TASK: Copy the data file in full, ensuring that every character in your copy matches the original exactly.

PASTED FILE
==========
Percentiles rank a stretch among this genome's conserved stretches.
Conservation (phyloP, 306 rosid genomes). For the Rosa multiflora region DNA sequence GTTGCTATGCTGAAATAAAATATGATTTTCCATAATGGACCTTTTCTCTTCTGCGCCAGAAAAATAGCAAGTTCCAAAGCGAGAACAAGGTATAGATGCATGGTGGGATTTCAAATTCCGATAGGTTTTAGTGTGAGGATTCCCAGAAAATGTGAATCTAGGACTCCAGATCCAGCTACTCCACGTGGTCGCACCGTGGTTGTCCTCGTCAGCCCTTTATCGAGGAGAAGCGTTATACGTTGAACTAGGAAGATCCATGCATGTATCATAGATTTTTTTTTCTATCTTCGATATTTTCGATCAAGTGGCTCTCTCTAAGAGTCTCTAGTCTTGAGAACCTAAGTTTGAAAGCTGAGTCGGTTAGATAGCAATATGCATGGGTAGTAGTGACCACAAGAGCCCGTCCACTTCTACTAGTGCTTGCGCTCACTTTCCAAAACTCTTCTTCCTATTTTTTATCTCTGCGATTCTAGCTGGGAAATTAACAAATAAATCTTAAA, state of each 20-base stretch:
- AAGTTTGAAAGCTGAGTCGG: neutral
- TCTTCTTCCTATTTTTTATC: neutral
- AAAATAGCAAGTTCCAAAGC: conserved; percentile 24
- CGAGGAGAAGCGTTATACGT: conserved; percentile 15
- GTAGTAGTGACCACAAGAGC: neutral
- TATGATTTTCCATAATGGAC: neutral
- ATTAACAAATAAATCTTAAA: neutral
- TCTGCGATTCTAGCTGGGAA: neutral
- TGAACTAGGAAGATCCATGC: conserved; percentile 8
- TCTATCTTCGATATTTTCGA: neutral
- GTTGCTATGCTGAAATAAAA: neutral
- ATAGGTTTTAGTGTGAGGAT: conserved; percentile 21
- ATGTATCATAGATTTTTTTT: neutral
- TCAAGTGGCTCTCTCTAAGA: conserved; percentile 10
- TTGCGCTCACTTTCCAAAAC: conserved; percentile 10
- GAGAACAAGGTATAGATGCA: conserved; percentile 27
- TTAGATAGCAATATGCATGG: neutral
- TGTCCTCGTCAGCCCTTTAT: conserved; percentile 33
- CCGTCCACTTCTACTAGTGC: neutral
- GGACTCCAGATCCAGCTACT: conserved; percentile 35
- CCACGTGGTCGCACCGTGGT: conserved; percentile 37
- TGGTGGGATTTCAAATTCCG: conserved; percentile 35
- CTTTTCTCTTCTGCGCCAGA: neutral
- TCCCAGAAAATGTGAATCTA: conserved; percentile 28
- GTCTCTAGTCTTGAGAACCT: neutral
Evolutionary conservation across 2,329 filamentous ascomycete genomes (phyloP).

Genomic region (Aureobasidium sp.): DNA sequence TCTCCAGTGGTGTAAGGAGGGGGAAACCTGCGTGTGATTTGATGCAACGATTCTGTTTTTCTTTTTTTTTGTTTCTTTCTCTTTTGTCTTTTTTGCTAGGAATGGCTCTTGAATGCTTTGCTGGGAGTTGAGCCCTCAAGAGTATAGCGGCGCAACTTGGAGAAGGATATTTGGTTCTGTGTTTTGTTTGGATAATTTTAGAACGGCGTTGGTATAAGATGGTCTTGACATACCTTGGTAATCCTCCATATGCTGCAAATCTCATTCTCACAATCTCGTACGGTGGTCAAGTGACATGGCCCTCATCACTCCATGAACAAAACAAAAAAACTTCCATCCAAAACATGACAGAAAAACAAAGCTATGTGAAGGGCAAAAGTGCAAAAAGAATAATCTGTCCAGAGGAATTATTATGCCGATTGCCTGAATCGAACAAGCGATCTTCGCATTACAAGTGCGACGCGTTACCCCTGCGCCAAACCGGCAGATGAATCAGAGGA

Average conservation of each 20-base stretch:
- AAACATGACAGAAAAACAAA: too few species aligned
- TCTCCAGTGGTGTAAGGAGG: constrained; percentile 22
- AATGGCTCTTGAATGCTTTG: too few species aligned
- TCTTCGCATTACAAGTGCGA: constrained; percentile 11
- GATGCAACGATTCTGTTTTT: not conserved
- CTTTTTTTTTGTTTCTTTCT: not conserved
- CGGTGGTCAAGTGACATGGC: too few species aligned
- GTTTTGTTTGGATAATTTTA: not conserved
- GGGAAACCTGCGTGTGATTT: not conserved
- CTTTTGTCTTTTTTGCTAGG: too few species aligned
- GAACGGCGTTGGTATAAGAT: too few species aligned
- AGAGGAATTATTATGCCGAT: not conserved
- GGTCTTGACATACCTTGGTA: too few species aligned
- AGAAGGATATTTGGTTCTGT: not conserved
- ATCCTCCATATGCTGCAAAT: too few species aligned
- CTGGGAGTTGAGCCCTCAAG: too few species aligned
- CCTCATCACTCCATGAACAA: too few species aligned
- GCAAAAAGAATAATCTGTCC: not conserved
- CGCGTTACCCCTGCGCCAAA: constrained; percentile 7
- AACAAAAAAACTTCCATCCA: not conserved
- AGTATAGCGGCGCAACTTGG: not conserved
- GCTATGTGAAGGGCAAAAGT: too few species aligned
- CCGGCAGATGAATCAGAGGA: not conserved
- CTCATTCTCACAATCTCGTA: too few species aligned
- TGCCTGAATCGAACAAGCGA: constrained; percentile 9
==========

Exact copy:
Percentiles rank a stretch among this genome's conserved stretches.
Conservation (phyloP, 306 rosid genomes). For the Rosa multiflora region DNA sequence GTTGCTATGCTGAAATAAAATATGATTTTCCATAATGGACCTTTTCTCTTCTGCGCCAGAAAAATAGCAAGTTCCAAAGCGAGAACAAGGTATAGATGCATGGTGGGATTTCAAATTCCGATAGGTTTTAGTGTGAGGATTCCCAGAAAATGTGAATCTAGGACTCCAGATCCAGCTACTCCACGTGGTCGCACCGTGGTTGTCCTCGTCAGCCCTTTATCGAGGAGAAGCGTTATACGTTGAACTAGGAAGATCCATGCATGTATCATAGATTTTTTTTTCTATCTTCGATATTTTCGATCAAGTGGCTCTCTCTAAGAGTCTCTAGTCTTGAGAACCTAAGTTTGAAAGCTGAGTCGGTTAGATAGCAATATGCATGGGTAGTAGTGACCACAAGAGCCCGTCCACTTCTACTAGTGCTTGCGCTCACTTTCCAAAACTCTTCTTCCTATTTTTTATCTCTGCGATTCTAGCTGGGAAATTAACAAATAAATCTTAAA, state of each 20-base stretch:
- AAGTTTGAAAGCTGAGTCGG: neutral
- TCTTCTTCCTATTTTTTATC: neutral
- AAAATAGCAAGTTCCAAAGC: conserved; percentile 24
- CGAGGAGAAGCGTTATACGT: conserved; percentile 15
- GTAGTAGTGACCACAAGAGC: neutral
- TATGATTTTCCATAATGGAC: neutral
- ATTAACAAATAAATCTTAAA: neutral
- TCTGCGATTCTAGCTGGGAA: neutral
- TGAACTAGGAAGATCCATGC: conserved; percentile 8
- TCTATCTTCGATATTTTCGA: neutral
- GTTGCTATGCTGAAATAAAA: neutral
- ATAGGTTTTAGTGTGAGGAT: conserved; percentile 21
- ATGTATCATAGATTTTTTTT: neutral
- TCAAGTGGCTCTCTCTAAGA: conserved; percentile 10
- TTGCGCTCACTTTCCAAAAC: conserved; percentile 10
- GAGAACAAGGTATAGATGCA: conserved; percentile 27
- TTAGATAGCAATATGCATGG: neutral
- TGTCCTCGTCAGCCCTTTAT: conserved; percentile 33
- CCGTCCACTTCTACTAGTGC: neutral
- GGACTCCAGATCCAGCTACT: conserved; percentile 35
- CCACGTGGTCGCACCGTGGT: conserved; percentile 37
- TGGTGGGATTTCAAATTCCG: conserved; percentile 35
- CTTTTCTCTTCTGCGCCAGA: neutral
- TCCCAGAAAATGTGAATCTA: conserved; percentile 28
- GTCTCTAGTCTTGAGAACCT: neutral
Evolutionary conservation across 2,329 filamentous ascomycete genomes (phyloP).

Genomic region (Aureobasidium sp.): DNA sequence TCTCCAGTGGTGTAAGGAGGGGGAAACCTGCGTGTGATTTGATGCAACGATTCTGTTTTTCTTTTTTTTTGTTTCTTTCTCTTTTGTCTTTTTTGCTAGGAATGGCTCTTGAATGCTTTGCTGGGAGTTGAGCCCTCAAGAGTATAGCGGCGCAACTTGGAGAAGGATATTTGGTTCTGTGTTTTGTTTGGATAATTTTAGAACGGCGTTGGTATAAGATGGTCTTGACATACCTTGGTAATCCTCCATATGCTGCAAATCTCATTCTCACAATCTCGTACGGTGGTCAAGTGACATGGCCCTCATCACTCCATGAACAAAACAAAAAAACTTCCATCCAAAACATGACAGAAAAACAAAGCTATGTGAAGGGCAAAAGTGCAAAAAGAATAATCTGTCCAGAGGAATTATTATGCCGATTGCCTGAATCGAACAAGCGATCTTCGCATTACAAGTGCGACGCGTTACCCCTGCGCCAAACCGGCAGATGAATCAGAGGA

Average conservation of each 20-base stretch:
- AAACATGACAGAAAAACAAA: too few species aligned
- TCTCCAGTGGTGTAAGGAGG: constrained; percentile 22
- AATGGCTCTTGAATGCTTTG: too few species aligned
- TCTTCGCATTACAAGTGCGA: constrained; percentile 11
- GATGCAACGATTCTGTTTTT: not conserved
- CTTTTTTTTTGTTTCTTTCT: not conserved
- CGGTGGTCAAGTGACATGGC: too few species aligned
- GTTTTGTTTGGATAATTTTA: not conserved
- GGGAAACCTGCGTGTGATTT: not conserved
- CTTTTGTCTTTTTTGCTAGG: too few species aligned
- GAACGGCGTTGGTATAAGAT: too few species aligned
- AGAGGAATTATTATGCCGAT: not conserved
- GGTCTTGACATACCTTGGTA: too few species aligned
- AGAAGGATATTTGGTTCTGT: not conserved
- ATCCTCCATATGCTGCAAAT: too few species aligned
- CTGGGAGTTGAGCCCTCAAG: too few species aligned
- CCTCATCACTCCATGAACAA: too few species aligned
- GCAAAAAGAATAATCTGTCC: not conserved
- CGCGTTACCCCTGCGCCAAA: constrained; percentile 7
- AACAAAAAAACTTCCATCCA: not conserved
- AGTATAGCGGCGCAACTTGG: not conserved
- GCTATGTGAAGGGCAAAAGT: too few species aligned
- CCGGCAGATGAATCAGAGGA: not conserved
- CTCATTCTCACAATCTCGTA: too few species aligned
- TGCCTGAATCGAACAAGCGA: constrained; percentile 9